The field is condensed in the red zone, and defenses become more aggressive. As Bill Walsh once said: "...every defensive coach in the country is going to his blitzes about right there. The pass coverage, by and large, will be man-to-man coverage. We know that if they don't blitz one down, they're going to blitz the next down."
Of course, Tony Franklin knows the same. One of his favorite concepts in the red zone has become variations of his throwback screen (note: others may use different names for this screen...I will say throwback for simplicity's sake, but others may call it a solid, throwback, jailbreak, or rocket screen, and all refer to specific variations). Against a blitzing team such as San Diego State, it was no surprise that Franklin's throwback screen made another appearance in the end zone for Cal.
Why is the throwback screen valuable against the blitz? Simply put, a screen (of any sort) "wastes" defenders. If the defense rushes five or six men and the offense executes, those rushers will be too fast up the field, and will be "wasted" in pursuit when the ball is thrown behind them. The throwback screens adds even more misdirection; a defense that is in "red zone blitz mode" is more likely to chase fakes and pursue their first reads (necessitated by how close the offense is to the end zone and their man principles), thus potentially exposing themselves to misdirection.
The downside for the offense is that throwback screens are some of the hardest plays in football to execute. The quarterback is almost throwing blind (seeing his receiver at the last moment), the receiver must prepare himself to catch the ball in traffic, and the timing of the play (between the quarterback and receiver as well as among the linemen) is essential for success and difficult to master. If the defense reads the play and/or the offense does not execute well, it can lead to a big hit on the receiver or an interception with few offensive players available to stop the defender from scoring.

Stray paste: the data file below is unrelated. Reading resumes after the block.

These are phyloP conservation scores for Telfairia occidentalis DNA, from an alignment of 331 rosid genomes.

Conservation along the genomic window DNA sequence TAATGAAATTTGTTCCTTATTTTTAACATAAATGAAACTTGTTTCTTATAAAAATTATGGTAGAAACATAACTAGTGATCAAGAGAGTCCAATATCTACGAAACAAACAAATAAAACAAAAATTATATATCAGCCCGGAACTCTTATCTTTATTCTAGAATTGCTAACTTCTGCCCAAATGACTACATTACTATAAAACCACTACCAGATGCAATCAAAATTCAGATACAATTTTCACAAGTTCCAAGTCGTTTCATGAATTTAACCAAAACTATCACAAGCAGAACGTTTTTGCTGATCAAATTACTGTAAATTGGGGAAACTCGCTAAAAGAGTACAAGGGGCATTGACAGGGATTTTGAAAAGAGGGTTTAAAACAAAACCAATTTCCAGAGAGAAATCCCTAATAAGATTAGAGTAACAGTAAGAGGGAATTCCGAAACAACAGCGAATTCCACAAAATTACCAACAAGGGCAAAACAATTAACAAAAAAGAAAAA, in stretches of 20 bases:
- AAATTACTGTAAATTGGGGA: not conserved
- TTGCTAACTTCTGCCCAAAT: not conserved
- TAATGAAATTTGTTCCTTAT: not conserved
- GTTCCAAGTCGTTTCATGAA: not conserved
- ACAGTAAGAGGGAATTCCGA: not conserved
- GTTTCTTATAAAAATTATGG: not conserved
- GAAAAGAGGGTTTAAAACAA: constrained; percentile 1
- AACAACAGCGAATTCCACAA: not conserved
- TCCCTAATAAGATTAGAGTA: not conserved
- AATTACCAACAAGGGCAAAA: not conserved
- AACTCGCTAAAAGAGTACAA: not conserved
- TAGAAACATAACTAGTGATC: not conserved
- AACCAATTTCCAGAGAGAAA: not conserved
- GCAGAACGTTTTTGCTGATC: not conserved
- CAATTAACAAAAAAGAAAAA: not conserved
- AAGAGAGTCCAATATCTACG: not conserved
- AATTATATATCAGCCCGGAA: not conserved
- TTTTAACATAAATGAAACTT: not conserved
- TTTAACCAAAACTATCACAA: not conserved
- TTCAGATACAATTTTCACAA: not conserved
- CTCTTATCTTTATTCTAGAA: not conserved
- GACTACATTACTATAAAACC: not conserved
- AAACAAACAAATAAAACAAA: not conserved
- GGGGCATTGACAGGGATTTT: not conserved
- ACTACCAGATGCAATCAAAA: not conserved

As we have seen, however, Cal is executing at a high level. Saturday's throwback screen was quick, crisp, and led to an easy touchdown.
Goff receives the snap and immediately looks to Daniel Lasco, who is running a swing to the right. Raymond Hudson breaks down as if blocking for a swing screen to Lasco. These fakes are quick, subtle, and effective. We see two San Diego State defenders move towards Lasco; they are another two defenders who will not be in position to stop Harris.
This isn't the first time that the Sonny Dykes/Tony Franklin led Golden Bears have found the end zone with variations of their throwback screen.
In the red zone to Kenny Lawler, against Arizona in 2013:
From near midfield to Chris Harper, against Ohio State in 2013:
There are likely other examples as well.
Cal's execution of the throwback screen also pays dividends beyond the play at hand. Defensive coordinators know that Cal can and will execute such a screen near the end zone, and this can discourage those coordinators from bringing pressure. This, of course, leads to less pressure, which makes things easier for other elements of the Cal offense. Franklin thrives on putting defenses and defenders in conflict, and his throwback screen does the same to opposing defensive coordinators.
Keegan Dresow is the head coach of the Avedøre Monarchs of the Danish American Football Federation, the author of Offensive Football Systems and Gridiron Cup, 1982, and the operator of totalamericanfootball.com.